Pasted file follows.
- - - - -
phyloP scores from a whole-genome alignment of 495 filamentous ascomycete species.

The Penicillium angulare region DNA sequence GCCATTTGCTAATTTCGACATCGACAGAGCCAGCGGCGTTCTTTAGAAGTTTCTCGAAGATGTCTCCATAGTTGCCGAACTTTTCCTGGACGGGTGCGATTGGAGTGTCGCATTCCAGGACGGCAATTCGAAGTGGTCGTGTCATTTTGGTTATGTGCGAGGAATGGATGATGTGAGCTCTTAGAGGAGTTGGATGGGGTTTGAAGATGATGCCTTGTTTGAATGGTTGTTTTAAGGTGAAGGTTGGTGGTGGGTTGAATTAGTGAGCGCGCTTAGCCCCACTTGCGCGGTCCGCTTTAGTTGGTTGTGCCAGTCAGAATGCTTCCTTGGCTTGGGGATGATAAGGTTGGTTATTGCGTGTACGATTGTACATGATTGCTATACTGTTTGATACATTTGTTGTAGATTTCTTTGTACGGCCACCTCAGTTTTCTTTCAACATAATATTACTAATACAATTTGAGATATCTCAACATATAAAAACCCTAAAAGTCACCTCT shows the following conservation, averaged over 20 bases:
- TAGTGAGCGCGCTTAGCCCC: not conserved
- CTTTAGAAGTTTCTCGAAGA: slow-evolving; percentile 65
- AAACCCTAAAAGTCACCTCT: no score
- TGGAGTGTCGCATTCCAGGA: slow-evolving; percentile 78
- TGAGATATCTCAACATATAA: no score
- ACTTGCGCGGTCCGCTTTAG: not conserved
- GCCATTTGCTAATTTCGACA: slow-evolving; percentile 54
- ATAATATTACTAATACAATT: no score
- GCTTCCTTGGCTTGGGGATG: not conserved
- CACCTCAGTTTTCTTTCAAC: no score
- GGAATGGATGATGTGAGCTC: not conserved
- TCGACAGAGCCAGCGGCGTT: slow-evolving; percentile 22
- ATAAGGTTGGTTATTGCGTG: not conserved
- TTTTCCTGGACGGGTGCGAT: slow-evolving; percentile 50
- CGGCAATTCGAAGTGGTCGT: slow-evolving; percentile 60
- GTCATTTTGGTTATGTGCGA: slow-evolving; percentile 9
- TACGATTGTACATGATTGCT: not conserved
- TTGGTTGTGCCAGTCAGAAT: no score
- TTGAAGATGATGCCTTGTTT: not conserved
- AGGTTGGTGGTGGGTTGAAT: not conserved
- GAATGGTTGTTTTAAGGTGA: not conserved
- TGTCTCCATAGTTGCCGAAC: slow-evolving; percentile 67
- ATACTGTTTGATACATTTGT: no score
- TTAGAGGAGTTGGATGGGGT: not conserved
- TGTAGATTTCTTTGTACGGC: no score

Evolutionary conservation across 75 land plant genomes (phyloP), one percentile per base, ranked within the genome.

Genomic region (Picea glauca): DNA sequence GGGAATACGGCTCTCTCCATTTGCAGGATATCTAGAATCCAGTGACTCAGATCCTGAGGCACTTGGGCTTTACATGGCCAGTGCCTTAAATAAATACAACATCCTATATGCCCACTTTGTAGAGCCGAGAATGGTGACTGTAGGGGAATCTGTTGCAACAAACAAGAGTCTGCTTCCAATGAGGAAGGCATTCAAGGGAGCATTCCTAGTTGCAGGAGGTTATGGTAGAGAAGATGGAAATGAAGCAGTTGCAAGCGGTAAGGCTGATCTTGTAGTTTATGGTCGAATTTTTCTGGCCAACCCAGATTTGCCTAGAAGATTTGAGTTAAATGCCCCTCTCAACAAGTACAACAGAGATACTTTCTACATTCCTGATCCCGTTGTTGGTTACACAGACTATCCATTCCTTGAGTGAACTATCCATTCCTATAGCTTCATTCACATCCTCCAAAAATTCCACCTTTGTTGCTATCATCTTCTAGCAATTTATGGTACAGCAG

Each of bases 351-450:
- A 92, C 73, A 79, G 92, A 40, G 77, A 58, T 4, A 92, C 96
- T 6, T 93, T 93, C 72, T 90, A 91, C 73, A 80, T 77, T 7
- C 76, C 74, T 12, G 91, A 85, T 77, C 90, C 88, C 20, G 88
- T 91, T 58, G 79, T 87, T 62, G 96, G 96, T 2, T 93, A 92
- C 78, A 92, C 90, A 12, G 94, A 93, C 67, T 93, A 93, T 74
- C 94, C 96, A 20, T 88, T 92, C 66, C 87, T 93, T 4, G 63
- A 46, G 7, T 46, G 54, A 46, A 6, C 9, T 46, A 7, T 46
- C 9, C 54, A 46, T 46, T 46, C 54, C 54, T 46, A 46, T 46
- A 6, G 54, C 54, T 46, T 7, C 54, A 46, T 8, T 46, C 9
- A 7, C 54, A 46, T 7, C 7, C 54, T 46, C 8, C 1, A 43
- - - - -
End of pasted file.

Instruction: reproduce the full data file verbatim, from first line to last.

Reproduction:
phyloP scores from a whole-genome alignment of 495 filamentous ascomycete species.

The Penicillium angulare region DNA sequence GCCATTTGCTAATTTCGACATCGACAGAGCCAGCGGCGTTCTTTAGAAGTTTCTCGAAGATGTCTCCATAGTTGCCGAACTTTTCCTGGACGGGTGCGATTGGAGTGTCGCATTCCAGGACGGCAATTCGAAGTGGTCGTGTCATTTTGGTTATGTGCGAGGAATGGATGATGTGAGCTCTTAGAGGAGTTGGATGGGGTTTGAAGATGATGCCTTGTTTGAATGGTTGTTTTAAGGTGAAGGTTGGTGGTGGGTTGAATTAGTGAGCGCGCTTAGCCCCACTTGCGCGGTCCGCTTTAGTTGGTTGTGCCAGTCAGAATGCTTCCTTGGCTTGGGGATGATAAGGTTGGTTATTGCGTGTACGATTGTACATGATTGCTATACTGTTTGATACATTTGTTGTAGATTTCTTTGTACGGCCACCTCAGTTTTCTTTCAACATAATATTACTAATACAATTTGAGATATCTCAACATATAAAAACCCTAAAAGTCACCTCT shows the following conservation, averaged over 20 bases:
- TAGTGAGCGCGCTTAGCCCC: not conserved
- CTTTAGAAGTTTCTCGAAGA: slow-evolving; percentile 65
- AAACCCTAAAAGTCACCTCT: no score
- TGGAGTGTCGCATTCCAGGA: slow-evolving; percentile 78
- TGAGATATCTCAACATATAA: no score
- ACTTGCGCGGTCCGCTTTAG: not conserved
- GCCATTTGCTAATTTCGACA: slow-evolving; percentile 54
- ATAATATTACTAATACAATT: no score
- GCTTCCTTGGCTTGGGGATG: not conserved
- CACCTCAGTTTTCTTTCAAC: no score
- GGAATGGATGATGTGAGCTC: not conserved
- TCGACAGAGCCAGCGGCGTT: slow-evolving; percentile 22
- ATAAGGTTGGTTATTGCGTG: not conserved
- TTTTCCTGGACGGGTGCGAT: slow-evolving; percentile 50
- CGGCAATTCGAAGTGGTCGT: slow-evolving; percentile 60
- GTCATTTTGGTTATGTGCGA: slow-evolving; percentile 9
- TACGATTGTACATGATTGCT: not conserved
- TTGGTTGTGCCAGTCAGAAT: no score
- TTGAAGATGATGCCTTGTTT: not conserved
- AGGTTGGTGGTGGGTTGAAT: not conserved
- GAATGGTTGTTTTAAGGTGA: not conserved
- TGTCTCCATAGTTGCCGAAC: slow-evolving; percentile 67
- ATACTGTTTGATACATTTGT: no score
- TTAGAGGAGTTGGATGGGGT: not conserved
- TGTAGATTTCTTTGTACGGC: no score

Evolutionary conservation across 75 land plant genomes (phyloP), one percentile per base, ranked within the genome.

Genomic region (Picea glauca): DNA sequence GGGAATACGGCTCTCTCCATTTGCAGGATATCTAGAATCCAGTGACTCAGATCCTGAGGCACTTGGGCTTTACATGGCCAGTGCCTTAAATAAATACAACATCCTATATGCCCACTTTGTAGAGCCGAGAATGGTGACTGTAGGGGAATCTGTTGCAACAAACAAGAGTCTGCTTCCAATGAGGAAGGCATTCAAGGGAGCATTCCTAGTTGCAGGAGGTTATGGTAGAGAAGATGGAAATGAAGCAGTTGCAAGCGGTAAGGCTGATCTTGTAGTTTATGGTCGAATTTTTCTGGCCAACCCAGATTTGCCTAGAAGATTTGAGTTAAATGCCCCTCTCAACAAGTACAACAGAGATACTTTCTACATTCCTGATCCCGTTGTTGGTTACACAGACTATCCATTCCTTGAGTGAACTATCCATTCCTATAGCTTCATTCACATCCTCCAAAAATTCCACCTTTGTTGCTATCATCTTCTAGCAATTTATGGTACAGCAG

Each of bases 351-450:
- A 92, C 73, A 79, G 92, A 40, G 77, A 58, T 4, A 92, C 96
- T 6, T 93, T 93, C 72, T 90, A 91, C 73, A 80, T 77, T 7
- C 76, C 74, T 12, G 91, A 85, T 77, C 90, C 88, C 20, G 88
- T 91, T 58, G 79, T 87, T 62, G 96, G 96, T 2, T 93, A 92
- C 78, A 92, C 90, A 12, G 94, A 93, C 67, T 93, A 93, T 74
- C 94, C 96, A 20, T 88, T 92, C 66, C 87, T 93, T 4, G 63
- A 46, G 7, T 46, G 54, A 46, A 6, C 9, T 46, A 7, T 46
- C 9, C 54, A 46, T 46, T 46, C 54, C 54, T 46, A 46, T 46
- A 6, G 54, C 54, T 46, T 7, C 54, A 46, T 8, T 46, C 9
- A 7, C 54, A 46, T 7, C 7, C 54, T 46, C 8, C 1, A 43